This is a nation that loathes government and always has. Liberals should not be deluded: The Goldwater revolution will ultimately triumph, regardless of what happens in November.
Such is the power of denial that we simply refuse to concede that, by the metric of intractability, at least, conservatives are the cockroaches of the American body politic, poised to outlast us all. And so, after Obama’s victory in 2008, the Democratic pollster Stan Greenberg spoke for sentimental liberal triumphalists everywhere when he concluded that America is now “in a progressive period” and that “the conservative movement brought about by the Gingrich revolution has been crushed.” That progressive period lasted all of a year, giving way to the 2009 gubernatorial victories of the conservatives Bob McDonnell (in the purple state of Virginia) and Chris Christie (in blue New Jersey), as well as that summer’s raucous Obamacare protests. Few Democrats had imagined that the new African-American president would be besieged so quickly by a conservative populist movement whose adherents dressed in 1776 drag and worshipped the frothing-at-the-blackboard Glenn Beck. Or that such a movement would administer a “shellacking” in the midterms.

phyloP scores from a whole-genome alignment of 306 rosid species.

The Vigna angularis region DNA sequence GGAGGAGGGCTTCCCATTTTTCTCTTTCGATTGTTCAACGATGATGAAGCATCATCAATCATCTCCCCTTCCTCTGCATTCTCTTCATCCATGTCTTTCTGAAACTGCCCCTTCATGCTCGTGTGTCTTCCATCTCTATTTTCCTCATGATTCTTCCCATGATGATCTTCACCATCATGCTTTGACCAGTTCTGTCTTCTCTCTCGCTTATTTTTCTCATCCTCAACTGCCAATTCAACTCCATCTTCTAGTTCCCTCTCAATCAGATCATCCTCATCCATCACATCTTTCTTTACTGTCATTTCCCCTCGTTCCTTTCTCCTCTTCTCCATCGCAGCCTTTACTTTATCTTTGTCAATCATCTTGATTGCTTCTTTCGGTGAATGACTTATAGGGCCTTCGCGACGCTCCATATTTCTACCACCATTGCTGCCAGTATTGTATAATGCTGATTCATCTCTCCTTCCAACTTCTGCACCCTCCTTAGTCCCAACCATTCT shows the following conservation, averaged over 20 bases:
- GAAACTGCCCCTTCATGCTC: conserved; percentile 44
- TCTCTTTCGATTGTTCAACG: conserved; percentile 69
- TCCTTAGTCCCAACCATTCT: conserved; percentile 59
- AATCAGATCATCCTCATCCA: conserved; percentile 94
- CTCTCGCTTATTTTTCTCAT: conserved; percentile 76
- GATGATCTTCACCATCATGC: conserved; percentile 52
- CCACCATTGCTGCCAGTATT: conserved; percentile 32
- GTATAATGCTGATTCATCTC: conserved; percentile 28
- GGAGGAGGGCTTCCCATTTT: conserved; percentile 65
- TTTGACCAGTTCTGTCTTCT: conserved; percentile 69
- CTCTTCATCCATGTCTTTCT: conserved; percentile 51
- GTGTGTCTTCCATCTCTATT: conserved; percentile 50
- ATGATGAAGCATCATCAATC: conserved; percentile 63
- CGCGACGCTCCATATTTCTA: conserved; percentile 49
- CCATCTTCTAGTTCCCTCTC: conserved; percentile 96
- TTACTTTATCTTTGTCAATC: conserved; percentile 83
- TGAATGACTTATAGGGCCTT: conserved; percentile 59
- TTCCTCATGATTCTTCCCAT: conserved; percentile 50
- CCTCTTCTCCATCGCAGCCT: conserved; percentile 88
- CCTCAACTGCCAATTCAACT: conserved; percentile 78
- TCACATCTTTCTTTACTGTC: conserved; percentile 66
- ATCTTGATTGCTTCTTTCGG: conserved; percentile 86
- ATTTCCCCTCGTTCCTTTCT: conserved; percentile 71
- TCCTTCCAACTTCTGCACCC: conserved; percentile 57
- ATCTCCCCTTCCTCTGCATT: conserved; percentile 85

Such a comeback won’t happen easily, or overnight, or without a major purge of the nativists within conservative ranks. But if history has taught us anything over the past half-century, it’s that the American right’s death wish is a figment of the liberal imagination. For Obama’s supporters, even a 2012 victory is likely to prove but a temporary high.